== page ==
I'm replaying The Legend of Zelda: Majora's Mask and jotting down my thoughts in a column called "Termina Travelogue." Follow along here.
Zelda isn’t a game series known for its racial politics, but there’s some surprising — though not necessarily intentional — social commentary to be found in Majora’s Mask. Link's ability to change his race by switching between magical masks, for example, offers some pertinent parallels to real-world race relations.
Interestingly, Majora’s Mask doesn’t treat this transformation as simple change to your appearance or the mechanics of your character. Your race has social and economic consequences in Termina, which becomes abundantly clear in the opening sequence as you run around Clock Town, stuck in the body of a Deku Scrub. The Bombers only allow humans in their club. The Trading Post won’t sell to you. Granted, some of these are age restrictions, like the bar that only serves adults and the guards who won’t let you out of Clock Town unless you’re an adult or you can wield a sword, but the fact remains that when you are a Deku there are things you cannot do. There are subtler restrictions too: an injured Koume won’t even talk to you as a Deku, instead mumbling, “Now I’ve gone and attracted some weirdo’s attention. I’ll just play dead."
This takes on a new dimension when you finally turn back into a human and find that some of the things only accessible to you as a Deku, such as the business scrub in the Southern Swamp who only does business with fellow Deku and the execution of the monkey at the Deku Palace, are now off limits (“this is no place for outsiders,” as the guards say). As in real life, each identity results in both negative and positive consequences, but Link's race-changing masks allow him to alter these parameters based on the situation, manipulating others' perception of him and capitalizing on the privileges of each race. This, combined with his ability to turn back time, results in a hero who is essentially omniscient, able to experience many different perspectives both privileged and oppressed at many different times.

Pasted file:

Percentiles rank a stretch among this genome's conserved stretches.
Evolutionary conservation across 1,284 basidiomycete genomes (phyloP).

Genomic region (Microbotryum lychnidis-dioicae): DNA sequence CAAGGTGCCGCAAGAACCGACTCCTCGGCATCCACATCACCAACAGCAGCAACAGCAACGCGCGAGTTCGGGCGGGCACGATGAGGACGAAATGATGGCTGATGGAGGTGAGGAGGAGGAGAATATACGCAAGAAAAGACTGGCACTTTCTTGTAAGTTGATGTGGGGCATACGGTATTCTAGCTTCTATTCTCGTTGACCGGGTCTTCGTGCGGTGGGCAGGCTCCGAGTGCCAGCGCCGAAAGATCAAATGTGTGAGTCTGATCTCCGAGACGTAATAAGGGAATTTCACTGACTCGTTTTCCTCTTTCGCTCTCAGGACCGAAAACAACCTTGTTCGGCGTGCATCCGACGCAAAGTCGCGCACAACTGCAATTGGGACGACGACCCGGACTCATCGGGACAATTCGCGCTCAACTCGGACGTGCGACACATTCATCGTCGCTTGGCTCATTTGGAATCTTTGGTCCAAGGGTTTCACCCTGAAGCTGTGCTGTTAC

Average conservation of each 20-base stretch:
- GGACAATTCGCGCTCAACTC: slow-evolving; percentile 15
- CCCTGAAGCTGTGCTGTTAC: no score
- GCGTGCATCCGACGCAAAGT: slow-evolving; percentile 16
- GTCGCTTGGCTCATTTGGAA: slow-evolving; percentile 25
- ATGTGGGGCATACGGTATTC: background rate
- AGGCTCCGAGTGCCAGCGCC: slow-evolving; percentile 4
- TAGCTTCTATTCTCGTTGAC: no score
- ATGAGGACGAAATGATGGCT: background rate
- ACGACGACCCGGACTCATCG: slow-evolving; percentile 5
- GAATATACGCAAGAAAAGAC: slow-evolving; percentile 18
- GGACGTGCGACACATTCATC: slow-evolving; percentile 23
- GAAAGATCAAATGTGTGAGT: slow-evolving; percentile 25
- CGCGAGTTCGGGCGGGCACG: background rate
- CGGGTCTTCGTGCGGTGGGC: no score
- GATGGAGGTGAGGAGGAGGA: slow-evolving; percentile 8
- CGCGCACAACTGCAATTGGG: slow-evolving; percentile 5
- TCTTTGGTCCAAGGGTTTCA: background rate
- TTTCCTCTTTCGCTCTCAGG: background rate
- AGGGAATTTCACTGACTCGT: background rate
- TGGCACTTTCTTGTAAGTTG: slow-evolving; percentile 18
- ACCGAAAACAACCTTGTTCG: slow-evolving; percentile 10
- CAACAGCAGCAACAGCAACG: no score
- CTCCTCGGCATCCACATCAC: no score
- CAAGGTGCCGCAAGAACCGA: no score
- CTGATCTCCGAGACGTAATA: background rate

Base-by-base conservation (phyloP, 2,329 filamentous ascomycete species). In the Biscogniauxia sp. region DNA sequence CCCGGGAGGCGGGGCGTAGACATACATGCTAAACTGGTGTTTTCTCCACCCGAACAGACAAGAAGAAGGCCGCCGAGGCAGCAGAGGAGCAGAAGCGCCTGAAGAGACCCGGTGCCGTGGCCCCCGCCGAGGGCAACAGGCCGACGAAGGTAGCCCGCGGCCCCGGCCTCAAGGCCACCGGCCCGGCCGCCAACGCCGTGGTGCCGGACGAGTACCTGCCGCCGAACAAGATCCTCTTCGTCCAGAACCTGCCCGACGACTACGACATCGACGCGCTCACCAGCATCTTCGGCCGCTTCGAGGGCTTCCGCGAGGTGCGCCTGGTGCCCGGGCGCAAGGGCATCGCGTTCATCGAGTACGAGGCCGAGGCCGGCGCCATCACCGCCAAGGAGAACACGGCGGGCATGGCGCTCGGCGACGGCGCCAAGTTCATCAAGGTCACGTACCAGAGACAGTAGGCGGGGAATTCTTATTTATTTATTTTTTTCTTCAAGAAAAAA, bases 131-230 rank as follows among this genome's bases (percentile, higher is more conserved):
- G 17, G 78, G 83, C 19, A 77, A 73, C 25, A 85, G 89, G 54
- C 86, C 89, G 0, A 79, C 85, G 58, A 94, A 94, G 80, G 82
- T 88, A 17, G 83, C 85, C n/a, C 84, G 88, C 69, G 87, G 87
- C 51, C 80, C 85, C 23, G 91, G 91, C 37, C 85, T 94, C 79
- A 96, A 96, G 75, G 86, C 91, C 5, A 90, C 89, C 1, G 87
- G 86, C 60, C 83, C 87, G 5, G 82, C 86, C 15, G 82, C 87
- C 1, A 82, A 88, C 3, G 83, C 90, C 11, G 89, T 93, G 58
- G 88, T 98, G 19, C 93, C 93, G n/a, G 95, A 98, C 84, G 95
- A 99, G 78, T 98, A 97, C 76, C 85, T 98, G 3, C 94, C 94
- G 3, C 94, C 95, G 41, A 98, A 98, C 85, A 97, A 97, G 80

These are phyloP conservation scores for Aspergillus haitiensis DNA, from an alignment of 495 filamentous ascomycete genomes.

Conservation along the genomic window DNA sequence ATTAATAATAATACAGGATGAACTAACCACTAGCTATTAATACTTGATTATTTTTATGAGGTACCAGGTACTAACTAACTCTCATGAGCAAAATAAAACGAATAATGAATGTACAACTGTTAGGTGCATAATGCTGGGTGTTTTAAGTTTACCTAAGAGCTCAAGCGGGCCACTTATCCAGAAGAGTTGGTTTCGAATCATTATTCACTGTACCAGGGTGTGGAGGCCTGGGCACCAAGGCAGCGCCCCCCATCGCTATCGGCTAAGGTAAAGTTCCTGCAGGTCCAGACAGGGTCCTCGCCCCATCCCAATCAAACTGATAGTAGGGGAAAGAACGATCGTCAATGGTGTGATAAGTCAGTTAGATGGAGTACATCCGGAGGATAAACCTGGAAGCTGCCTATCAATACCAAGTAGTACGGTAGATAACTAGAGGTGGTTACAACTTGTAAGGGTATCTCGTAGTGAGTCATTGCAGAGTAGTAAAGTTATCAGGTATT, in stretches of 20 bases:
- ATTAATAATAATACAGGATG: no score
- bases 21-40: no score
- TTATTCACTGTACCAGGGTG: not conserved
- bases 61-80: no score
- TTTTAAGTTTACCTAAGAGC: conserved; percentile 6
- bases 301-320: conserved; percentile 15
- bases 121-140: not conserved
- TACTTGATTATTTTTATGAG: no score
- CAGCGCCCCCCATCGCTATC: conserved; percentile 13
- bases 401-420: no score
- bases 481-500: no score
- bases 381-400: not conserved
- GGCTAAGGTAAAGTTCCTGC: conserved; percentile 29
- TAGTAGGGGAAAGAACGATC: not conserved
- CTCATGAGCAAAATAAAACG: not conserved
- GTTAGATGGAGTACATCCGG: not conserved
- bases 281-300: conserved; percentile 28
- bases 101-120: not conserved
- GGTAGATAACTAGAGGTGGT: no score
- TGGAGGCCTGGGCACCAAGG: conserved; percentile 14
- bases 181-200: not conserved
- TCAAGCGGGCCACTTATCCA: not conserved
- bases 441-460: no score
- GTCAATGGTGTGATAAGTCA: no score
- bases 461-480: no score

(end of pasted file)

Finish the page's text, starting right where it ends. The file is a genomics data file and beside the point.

Just think of the implications this has on the real world: if one were able to experience a single day in the shoes of another identity (say, a straight white man in the shoes of a gay black woman), they would likely come away with a powerful new perspective on their own privileges or the privileges of others.
Of course, it’s likely that all of this subtext is merely an accidental result of the game mechanics — perhaps the designers simply thought it would be interesting to provide varied abilities and movement styles to different races, and felt that restricting certain behaviors based on race would effectively gate the experience to ensure the player slowly discovers each new area. Regardless of the authorial intent, the racial restrictions, and Link’s ability to overcome them, shine a spotlight on the ways that race works in the real world, and force us to consider the impact of our own racial identities.
The Legend of Zelda: Majora's Mask is available on the 3DS E-Shop and wherever video games are sold.